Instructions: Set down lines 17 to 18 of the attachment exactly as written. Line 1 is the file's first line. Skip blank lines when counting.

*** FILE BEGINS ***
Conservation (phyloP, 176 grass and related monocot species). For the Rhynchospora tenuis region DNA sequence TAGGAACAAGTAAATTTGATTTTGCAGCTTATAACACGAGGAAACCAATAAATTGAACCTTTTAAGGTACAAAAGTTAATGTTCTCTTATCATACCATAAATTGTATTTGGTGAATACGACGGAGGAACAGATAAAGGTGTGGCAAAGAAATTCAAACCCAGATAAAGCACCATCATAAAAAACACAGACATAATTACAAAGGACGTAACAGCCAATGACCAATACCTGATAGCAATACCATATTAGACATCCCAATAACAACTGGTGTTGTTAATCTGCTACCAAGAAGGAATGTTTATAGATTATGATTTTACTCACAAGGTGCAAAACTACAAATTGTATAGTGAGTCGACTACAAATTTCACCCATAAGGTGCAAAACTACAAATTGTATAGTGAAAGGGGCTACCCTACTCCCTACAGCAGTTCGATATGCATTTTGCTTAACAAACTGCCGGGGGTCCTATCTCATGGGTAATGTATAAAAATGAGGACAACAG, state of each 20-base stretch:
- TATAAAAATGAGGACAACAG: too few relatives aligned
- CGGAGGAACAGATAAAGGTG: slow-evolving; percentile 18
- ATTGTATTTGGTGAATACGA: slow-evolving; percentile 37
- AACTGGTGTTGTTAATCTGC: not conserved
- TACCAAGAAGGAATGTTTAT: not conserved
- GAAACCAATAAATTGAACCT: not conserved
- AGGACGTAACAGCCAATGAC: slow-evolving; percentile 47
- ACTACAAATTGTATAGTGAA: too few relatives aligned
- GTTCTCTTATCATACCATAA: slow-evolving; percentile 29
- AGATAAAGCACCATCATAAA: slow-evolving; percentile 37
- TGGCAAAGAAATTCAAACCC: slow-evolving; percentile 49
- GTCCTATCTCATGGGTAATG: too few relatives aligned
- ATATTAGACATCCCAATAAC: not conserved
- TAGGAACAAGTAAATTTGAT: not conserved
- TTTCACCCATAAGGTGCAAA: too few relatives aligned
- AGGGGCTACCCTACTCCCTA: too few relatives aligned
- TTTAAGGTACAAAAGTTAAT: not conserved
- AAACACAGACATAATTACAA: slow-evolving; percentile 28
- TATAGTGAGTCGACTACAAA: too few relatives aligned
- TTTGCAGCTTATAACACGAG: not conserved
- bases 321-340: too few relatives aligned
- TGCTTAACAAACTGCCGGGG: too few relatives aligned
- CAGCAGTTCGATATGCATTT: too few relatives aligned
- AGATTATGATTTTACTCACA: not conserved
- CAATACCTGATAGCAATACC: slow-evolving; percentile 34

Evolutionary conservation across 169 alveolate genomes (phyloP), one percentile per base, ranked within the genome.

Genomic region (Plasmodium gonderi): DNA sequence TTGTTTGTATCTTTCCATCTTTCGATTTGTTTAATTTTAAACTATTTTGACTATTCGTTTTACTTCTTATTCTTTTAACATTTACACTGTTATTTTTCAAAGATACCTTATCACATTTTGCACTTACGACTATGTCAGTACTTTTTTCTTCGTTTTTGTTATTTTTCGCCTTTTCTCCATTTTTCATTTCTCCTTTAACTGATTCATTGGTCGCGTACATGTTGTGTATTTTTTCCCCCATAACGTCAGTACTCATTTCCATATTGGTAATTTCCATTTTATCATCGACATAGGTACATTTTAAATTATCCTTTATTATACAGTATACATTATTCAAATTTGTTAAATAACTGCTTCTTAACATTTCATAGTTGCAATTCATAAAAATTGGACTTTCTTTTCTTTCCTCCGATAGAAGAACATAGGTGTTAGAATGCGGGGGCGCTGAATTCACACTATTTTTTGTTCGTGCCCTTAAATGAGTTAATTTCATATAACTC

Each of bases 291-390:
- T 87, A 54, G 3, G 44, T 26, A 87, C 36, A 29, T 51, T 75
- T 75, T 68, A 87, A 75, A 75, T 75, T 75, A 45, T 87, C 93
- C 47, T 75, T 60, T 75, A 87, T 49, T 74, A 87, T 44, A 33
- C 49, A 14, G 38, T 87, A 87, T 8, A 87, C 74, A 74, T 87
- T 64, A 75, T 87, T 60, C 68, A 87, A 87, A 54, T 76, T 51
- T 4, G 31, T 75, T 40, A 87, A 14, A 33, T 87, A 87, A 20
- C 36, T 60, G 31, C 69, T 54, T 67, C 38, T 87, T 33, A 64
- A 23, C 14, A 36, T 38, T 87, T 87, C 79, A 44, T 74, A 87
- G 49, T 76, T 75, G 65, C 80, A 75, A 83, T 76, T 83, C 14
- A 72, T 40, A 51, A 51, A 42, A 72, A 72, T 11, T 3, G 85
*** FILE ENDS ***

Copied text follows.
- AGGGGCTACCCTACTCCCTA: too few relatives aligned
- TTTAAGGTACAAAAGTTAAT: not conserved